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* HumiliationConga: Boy does Haman ever get his comeuppance! First is a Hitler-to-Jesse-Owens mission -- he has to publicly honor his hated rival Mordecai, with an elaborate parade that Haman came up with when thinking he'd be the honoree. Then his fancy dinner with the king and queen turns out to be a set-up to expose him as the villain. When he tries to plead with the queen for his life, the king [[NotWhatItLooksLike thinks he's trying to assault or rape her]] and sentences him to death right then and there. He winds up literally HoistByHisOwnPetard on the gallows he built himself for Mordecai. Haman's luck is really [[DownwardSpiral spiraling]] [[FromBadToWorse downhill]]. You'll almost feel sorry for the guy. '''Almost'''.

to:

* HumiliationConga: Boy does Haman ever get his comeuppance! First is a Hitler-to-Jesse-Owens mission -- he has to publicly honor his hated rival Mordecai, with an elaborate parade that Haman came up with when thinking he'd be the honoree. Then his fancy dinner with the king and queen turns out to be a set-up to expose him as the villain. When he tries to plead with the queen for his life, the king [[NotWhatItLooksLike thinks he's trying to assault or rape her]] and sentences him to death right then and there. He winds up literally HoistByHisOwnPetard on the gallows he built himself for Mordecai. Every detail of Haman's luck is really [[DownwardSpiral spiraling]] [[FromBadToWorse spiraling downhill]]. You'll You almost feel sorry for the guy. '''Almost'''.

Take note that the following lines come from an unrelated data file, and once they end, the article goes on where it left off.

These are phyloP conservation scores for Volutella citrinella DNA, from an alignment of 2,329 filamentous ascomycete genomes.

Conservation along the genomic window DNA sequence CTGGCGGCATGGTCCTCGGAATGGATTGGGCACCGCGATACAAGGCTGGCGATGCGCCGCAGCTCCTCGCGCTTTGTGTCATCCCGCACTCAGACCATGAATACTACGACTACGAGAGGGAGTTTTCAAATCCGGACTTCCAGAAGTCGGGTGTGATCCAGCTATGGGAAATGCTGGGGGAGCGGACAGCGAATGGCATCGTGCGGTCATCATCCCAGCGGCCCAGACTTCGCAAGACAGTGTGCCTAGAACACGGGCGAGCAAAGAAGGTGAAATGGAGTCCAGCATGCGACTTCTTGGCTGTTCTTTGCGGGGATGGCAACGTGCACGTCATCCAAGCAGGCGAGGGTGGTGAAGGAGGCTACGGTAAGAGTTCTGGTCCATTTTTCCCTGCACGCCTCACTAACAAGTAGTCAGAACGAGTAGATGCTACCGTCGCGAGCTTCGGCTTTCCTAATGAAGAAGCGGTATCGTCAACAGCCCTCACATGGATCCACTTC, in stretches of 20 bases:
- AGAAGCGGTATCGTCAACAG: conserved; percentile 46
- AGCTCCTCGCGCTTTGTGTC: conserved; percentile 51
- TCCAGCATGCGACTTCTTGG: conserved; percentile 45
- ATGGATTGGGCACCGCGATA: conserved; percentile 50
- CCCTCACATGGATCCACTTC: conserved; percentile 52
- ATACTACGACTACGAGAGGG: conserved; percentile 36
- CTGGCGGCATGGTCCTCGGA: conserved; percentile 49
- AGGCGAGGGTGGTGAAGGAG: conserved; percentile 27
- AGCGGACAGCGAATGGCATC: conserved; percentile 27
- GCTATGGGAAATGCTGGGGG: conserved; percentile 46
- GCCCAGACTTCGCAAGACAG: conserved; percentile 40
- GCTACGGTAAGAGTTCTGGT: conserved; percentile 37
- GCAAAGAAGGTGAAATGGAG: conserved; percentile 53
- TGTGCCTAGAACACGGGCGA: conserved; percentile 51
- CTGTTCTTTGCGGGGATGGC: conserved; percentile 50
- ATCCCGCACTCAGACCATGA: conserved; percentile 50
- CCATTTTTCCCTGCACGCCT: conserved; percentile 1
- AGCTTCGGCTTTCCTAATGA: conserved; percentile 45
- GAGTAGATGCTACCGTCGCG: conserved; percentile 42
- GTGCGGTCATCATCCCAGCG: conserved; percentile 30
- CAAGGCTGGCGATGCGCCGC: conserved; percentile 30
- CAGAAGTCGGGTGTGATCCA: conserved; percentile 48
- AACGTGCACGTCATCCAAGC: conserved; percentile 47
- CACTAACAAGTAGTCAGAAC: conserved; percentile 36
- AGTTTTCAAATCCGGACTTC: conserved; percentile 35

23rd Feb '17 11:18:58 PM Bassball_Batman
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* HumiliationConga: Boy does Haman ever get his comeuppance! First is a Hitler-to-Jesse-Owens mission -- he has to publicly honor his hated rival Mordecai, with an elaborate parade that Haman came up with when thinking he'd be the honoree. Then his fancy dinner with the king and queen turns out to be a set-up to expose him as the villain. When he tries to plead with the queen for his life, the king [[NotWhatItLooksLike thinks he's trying to assault or rape her]] and sentences him to death right then and there. He winds up literally HoistByHisOwnPetard on the gallows he built himself for Mordecai. You almost feel sorry for the guy. '''Almost'''.
* InformedJudaism: Esther's Jewishness is a major plot point, but she apparently passed for a non-Jew well enough that her own husband was surprised to find out her ethnicity/religion. However, hiding her Jewishness from Xerxes before they get married is also part of Mordecai's plan. Possibly a more acurate example of this trope in the story would be the scholarly suggestion that Esther and Mordecai are secular Jews, rather than religious ones. See YMMV.

to: